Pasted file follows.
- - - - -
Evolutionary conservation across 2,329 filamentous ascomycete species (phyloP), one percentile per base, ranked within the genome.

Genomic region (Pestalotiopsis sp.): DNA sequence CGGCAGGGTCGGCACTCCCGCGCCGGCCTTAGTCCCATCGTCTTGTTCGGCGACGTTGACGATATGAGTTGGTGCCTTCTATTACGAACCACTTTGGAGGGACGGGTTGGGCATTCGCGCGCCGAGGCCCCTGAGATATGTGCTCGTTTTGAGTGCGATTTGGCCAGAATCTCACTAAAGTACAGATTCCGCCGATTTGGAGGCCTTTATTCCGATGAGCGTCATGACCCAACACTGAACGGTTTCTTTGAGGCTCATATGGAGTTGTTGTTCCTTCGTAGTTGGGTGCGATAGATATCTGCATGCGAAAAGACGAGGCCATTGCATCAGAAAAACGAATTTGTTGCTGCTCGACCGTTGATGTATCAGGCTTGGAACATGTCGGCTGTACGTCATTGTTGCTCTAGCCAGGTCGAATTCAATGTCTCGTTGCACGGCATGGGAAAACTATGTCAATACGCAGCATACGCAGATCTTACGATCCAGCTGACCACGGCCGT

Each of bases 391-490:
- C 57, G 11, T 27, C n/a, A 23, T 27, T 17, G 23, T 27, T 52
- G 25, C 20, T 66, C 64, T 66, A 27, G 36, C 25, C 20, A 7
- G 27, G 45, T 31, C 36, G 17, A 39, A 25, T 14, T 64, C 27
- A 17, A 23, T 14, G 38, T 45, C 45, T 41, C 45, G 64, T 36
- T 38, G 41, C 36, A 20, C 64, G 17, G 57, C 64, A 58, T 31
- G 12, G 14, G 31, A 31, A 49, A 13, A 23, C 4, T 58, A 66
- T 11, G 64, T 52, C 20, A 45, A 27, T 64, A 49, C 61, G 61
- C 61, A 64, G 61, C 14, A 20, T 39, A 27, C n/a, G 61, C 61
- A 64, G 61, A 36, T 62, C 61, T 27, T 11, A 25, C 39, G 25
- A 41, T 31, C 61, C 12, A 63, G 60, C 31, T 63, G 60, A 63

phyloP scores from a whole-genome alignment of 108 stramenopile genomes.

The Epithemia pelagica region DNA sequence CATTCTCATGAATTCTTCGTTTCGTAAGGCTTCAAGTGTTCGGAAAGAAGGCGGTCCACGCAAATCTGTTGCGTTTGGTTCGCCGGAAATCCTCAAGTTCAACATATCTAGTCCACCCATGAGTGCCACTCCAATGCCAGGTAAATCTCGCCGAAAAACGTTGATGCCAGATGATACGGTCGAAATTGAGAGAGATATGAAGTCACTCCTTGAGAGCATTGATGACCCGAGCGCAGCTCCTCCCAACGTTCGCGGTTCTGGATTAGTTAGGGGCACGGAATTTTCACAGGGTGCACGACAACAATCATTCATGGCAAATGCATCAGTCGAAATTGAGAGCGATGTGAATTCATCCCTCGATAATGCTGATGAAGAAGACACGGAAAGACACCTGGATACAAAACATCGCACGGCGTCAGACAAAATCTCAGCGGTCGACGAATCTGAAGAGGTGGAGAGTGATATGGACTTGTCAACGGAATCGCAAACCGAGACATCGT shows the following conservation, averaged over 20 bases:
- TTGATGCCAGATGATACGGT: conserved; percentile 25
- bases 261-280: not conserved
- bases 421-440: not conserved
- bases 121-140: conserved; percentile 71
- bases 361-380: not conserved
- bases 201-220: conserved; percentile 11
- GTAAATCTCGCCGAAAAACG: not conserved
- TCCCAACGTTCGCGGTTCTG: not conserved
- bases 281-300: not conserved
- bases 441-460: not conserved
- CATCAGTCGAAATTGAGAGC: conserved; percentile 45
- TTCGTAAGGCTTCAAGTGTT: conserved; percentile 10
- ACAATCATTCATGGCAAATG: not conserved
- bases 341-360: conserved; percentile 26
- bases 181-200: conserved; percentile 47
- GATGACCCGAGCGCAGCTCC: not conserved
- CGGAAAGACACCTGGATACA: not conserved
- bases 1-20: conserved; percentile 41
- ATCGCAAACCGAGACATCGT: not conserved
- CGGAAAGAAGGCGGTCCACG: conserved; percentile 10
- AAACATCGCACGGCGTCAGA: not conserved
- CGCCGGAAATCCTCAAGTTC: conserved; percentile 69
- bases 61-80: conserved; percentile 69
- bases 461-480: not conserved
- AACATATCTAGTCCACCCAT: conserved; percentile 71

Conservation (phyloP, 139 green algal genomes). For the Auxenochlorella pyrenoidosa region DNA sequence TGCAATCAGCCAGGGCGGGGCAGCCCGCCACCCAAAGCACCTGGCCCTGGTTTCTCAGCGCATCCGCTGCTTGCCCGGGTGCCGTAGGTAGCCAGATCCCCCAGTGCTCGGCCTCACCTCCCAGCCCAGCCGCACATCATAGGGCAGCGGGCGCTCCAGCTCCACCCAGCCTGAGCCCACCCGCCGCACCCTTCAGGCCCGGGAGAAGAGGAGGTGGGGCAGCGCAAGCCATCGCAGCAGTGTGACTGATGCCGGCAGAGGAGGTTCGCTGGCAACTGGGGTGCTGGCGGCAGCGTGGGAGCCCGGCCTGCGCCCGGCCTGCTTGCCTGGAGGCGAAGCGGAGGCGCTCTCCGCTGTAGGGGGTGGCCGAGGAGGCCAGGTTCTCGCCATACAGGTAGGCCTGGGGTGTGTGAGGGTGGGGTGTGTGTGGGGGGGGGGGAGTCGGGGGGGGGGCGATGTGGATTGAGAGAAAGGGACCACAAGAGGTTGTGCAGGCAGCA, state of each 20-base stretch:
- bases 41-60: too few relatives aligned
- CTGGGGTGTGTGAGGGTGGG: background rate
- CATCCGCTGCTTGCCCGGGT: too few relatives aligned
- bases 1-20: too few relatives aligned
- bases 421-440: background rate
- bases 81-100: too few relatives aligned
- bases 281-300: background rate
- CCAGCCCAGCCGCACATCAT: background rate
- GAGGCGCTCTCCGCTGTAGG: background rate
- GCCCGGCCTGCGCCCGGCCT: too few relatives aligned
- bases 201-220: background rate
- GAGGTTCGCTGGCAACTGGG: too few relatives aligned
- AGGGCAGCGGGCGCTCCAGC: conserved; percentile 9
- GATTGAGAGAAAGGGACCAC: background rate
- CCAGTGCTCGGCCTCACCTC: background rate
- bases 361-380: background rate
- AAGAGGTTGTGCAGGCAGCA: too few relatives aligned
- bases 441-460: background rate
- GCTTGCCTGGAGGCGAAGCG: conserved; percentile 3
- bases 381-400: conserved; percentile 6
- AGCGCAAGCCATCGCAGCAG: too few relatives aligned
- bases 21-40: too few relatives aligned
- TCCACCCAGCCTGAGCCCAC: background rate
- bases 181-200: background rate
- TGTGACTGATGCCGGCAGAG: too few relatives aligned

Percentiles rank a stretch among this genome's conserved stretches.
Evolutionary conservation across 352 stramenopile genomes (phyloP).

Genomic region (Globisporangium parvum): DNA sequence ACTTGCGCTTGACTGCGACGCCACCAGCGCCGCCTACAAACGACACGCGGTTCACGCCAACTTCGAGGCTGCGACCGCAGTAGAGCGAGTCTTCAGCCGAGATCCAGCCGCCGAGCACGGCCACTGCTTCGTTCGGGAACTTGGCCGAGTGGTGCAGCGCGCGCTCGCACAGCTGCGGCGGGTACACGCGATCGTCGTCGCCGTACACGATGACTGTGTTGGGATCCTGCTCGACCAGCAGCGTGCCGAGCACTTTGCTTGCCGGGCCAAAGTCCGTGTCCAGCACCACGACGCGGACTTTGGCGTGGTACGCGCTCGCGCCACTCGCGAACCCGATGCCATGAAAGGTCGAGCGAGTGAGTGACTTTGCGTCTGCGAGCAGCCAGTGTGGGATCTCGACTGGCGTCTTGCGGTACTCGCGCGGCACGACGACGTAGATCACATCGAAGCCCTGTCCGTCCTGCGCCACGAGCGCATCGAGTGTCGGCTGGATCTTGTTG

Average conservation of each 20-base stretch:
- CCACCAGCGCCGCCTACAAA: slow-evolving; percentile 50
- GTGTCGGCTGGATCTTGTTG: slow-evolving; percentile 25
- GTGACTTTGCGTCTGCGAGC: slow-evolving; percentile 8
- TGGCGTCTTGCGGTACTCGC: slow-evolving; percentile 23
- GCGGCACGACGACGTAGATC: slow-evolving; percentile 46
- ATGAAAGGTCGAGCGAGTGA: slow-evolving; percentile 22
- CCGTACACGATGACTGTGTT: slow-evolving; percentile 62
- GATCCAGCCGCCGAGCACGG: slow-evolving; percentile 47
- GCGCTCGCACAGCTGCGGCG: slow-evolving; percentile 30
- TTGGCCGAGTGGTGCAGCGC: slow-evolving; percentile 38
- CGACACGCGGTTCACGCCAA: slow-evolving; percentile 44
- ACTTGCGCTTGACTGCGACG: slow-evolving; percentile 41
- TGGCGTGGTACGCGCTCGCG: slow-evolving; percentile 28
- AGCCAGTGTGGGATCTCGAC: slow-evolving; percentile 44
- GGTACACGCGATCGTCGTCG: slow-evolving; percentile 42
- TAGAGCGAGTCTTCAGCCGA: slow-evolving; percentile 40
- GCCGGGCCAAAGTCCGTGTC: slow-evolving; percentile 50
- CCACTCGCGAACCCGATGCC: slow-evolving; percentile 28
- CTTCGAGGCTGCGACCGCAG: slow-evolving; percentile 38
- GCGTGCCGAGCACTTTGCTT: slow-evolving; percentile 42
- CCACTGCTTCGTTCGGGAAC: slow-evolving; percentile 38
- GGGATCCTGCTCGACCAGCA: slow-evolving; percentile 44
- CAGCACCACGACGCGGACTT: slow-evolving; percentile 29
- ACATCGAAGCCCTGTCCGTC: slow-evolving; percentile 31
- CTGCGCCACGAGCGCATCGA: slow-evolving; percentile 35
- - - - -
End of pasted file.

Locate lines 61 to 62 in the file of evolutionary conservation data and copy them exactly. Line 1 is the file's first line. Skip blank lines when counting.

- bases 381-400: conserved; percentile 6
- AGCGCAAGCCATCGCAGCAG: too few relatives aligned